• Is the Information Supply Chain Just Another Supply Chain?: The likes of Walmart and General Motors have spent decades fine tuning their supply chains to speed up the arrival of goods to market, but at most companies, valuable data still sits parked in siloed IT systems and not available to other departments or team members. What can data managers learn from well-oiled physical supply chains? A lot.
  • External Insights Critical to Effective Supply Chain Performance: Traditional forecasting models that leverage historical data to predict future performance are the tools used by most supply chain executives to plan critical functions, yet these predictions are frequently inaccurate. In fact, research shows that most quarterly forecasts are off by 13 percent—meaning that supply chain managers are basing their decisions for ordering materials and scheduling distribution on erroneous projections.
  • Consumer Prices Rise at the Slowest Pace in Three Months: The cost of living in the United States grew in July at the slowest pace in three months, casting doubt on how quickly inflation will return toward the Federal Reserve’s goal. The consumer price index climbed 0.1% after a 0.3% gain the month before, a Labor Department report showed Aug. 19.

How are these trends affecting your supply chain operations?

Be sure to check back next week for the latest TIP list!

Improve Your Transportation Management Program with Lean Six Sigma


By: George Abernathy, President & Chief Commercial Officer, Transplace

Lean Six Sigma (LSS) is a quality initiative program that provides value to both customers and employees. LSS provides an opportunity for employees to be able to obtain a skill set and training in an area that brings value to their company and customers through the elimination of waste and error.

Lean Six Sigma’s Role in Transportation Management Today

There has been a change in how the marketplace thinks about quality in the supply chain in recent years. Lean Six Sigma is a program that combines the best of Lean, which focuses on the reduction of waste, and best of Six Sigma, which focuses on reducing error. In the supply chain, especially in transportation management, there is a real need for elimination of waste and to instill more efficient processes.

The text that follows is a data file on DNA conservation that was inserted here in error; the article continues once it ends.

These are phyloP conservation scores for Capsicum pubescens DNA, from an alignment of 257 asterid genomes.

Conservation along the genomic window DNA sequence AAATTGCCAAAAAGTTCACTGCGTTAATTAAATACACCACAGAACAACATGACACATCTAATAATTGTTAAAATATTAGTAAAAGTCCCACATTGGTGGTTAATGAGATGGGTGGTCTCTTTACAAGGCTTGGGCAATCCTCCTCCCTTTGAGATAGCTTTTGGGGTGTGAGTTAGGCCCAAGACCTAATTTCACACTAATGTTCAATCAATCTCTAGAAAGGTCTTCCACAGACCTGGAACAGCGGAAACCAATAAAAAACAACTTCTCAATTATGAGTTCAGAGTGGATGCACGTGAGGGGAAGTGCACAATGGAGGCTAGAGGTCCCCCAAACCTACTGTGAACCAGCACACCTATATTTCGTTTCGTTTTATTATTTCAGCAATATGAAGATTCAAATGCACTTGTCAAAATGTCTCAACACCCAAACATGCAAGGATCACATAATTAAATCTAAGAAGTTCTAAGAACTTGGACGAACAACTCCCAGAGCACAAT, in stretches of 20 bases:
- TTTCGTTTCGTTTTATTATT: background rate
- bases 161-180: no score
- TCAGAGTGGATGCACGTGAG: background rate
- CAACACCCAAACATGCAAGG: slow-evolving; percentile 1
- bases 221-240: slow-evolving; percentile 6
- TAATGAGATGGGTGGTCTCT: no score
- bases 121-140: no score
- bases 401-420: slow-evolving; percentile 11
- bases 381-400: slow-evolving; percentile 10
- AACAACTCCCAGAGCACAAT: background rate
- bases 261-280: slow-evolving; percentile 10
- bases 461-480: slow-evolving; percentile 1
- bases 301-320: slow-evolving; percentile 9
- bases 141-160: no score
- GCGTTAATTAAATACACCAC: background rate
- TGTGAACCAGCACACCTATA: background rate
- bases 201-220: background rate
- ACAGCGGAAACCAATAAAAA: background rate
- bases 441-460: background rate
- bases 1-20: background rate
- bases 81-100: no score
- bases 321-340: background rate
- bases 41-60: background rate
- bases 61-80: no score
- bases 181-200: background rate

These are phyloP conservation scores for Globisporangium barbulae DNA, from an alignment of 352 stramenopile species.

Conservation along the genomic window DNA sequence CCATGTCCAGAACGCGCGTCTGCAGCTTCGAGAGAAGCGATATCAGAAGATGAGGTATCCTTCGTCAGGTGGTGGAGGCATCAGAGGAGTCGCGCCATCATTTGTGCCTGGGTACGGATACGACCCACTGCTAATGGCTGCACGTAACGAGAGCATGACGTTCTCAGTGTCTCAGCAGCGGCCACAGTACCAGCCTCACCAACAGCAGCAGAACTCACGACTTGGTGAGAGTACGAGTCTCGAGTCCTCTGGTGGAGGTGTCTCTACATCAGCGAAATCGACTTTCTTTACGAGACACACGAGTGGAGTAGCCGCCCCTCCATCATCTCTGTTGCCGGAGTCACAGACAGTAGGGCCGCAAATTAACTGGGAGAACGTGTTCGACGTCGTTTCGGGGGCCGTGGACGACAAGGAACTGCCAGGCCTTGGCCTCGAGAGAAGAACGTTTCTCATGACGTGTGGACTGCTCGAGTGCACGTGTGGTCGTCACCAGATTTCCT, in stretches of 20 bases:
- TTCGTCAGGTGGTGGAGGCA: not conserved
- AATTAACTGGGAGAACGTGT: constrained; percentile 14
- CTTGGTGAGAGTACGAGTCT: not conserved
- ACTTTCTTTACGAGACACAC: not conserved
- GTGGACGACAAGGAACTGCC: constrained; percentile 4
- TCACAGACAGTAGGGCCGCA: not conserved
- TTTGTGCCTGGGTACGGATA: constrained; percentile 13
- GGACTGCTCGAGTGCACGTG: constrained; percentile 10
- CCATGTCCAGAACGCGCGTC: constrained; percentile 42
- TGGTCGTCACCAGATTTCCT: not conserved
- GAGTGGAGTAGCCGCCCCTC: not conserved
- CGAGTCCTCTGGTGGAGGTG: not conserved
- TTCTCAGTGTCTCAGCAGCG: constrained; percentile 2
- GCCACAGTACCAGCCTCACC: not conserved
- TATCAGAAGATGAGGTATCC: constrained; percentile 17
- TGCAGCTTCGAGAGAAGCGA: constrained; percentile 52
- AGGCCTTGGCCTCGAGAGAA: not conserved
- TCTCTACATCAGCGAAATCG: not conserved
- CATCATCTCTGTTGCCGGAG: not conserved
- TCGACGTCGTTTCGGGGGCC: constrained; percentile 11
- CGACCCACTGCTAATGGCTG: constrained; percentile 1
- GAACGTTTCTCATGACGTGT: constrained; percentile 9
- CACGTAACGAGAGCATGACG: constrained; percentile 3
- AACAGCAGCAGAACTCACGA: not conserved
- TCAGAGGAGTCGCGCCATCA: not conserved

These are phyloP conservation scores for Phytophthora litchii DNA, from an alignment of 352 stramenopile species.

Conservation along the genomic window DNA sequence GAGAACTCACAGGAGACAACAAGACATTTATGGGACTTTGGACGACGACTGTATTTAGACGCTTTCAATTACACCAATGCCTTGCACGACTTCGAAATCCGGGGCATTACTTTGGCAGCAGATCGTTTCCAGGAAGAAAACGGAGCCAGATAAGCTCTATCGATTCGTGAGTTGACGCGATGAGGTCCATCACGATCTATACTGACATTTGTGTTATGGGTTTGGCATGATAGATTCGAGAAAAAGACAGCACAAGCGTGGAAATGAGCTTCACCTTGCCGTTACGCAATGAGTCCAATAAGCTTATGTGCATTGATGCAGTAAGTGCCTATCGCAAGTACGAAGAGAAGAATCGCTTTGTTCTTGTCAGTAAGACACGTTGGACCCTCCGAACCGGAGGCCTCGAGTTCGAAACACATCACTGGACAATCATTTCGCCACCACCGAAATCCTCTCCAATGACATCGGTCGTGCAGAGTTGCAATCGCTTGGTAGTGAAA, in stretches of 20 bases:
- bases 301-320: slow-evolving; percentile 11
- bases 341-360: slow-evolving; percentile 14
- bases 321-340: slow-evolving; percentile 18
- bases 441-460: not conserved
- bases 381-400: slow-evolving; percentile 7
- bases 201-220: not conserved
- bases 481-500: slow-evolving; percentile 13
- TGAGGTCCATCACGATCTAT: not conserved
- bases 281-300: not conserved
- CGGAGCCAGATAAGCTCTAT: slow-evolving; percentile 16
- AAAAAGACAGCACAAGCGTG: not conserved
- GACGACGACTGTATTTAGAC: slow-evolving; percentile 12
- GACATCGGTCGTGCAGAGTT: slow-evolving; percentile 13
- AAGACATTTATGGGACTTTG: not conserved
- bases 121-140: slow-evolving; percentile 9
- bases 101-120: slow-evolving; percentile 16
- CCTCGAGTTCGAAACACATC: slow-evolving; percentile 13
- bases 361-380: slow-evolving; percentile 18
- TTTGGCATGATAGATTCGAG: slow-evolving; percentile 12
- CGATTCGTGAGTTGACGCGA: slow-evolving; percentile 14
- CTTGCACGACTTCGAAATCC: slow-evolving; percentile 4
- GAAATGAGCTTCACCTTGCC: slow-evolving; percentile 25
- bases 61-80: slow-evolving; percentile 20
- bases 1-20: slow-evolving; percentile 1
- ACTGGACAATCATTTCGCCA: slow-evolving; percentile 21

By looking at both internal and external projects and opportunities, you can uncover many areas to apply LSS principles when it comes to transportation management. For example, LSS principles can:

  • Eliminate errors and drive significant savings when it comes to streamlining internal processes. Companies are able to increase their volume of business without requiring more resources.
  • Help companies cut down on external waste for their customers by reducing extra expenses and driving savings.

There are multiple touch points between businesses and customers where waste and error can be eliminated. In transportation management, some of the most common places to look for reducing waste is in the procurement and operations process, establishment and execution of routing guides, and in reporting.

Getting Started with Lean Six Sigma

Look to work with a provider that has a strong LSS program in place that you can take advantage of. Transplace, for example, provides a point of entry for customers who may not have their own quality initiative programs or training within their own transportation management group. We invite our customers, at no cost, to train among our own employees going through the program. Customers are able to observe quality initiatives firsthand at Transplace and see how LSS can be effective, while earning their own LSS certifications.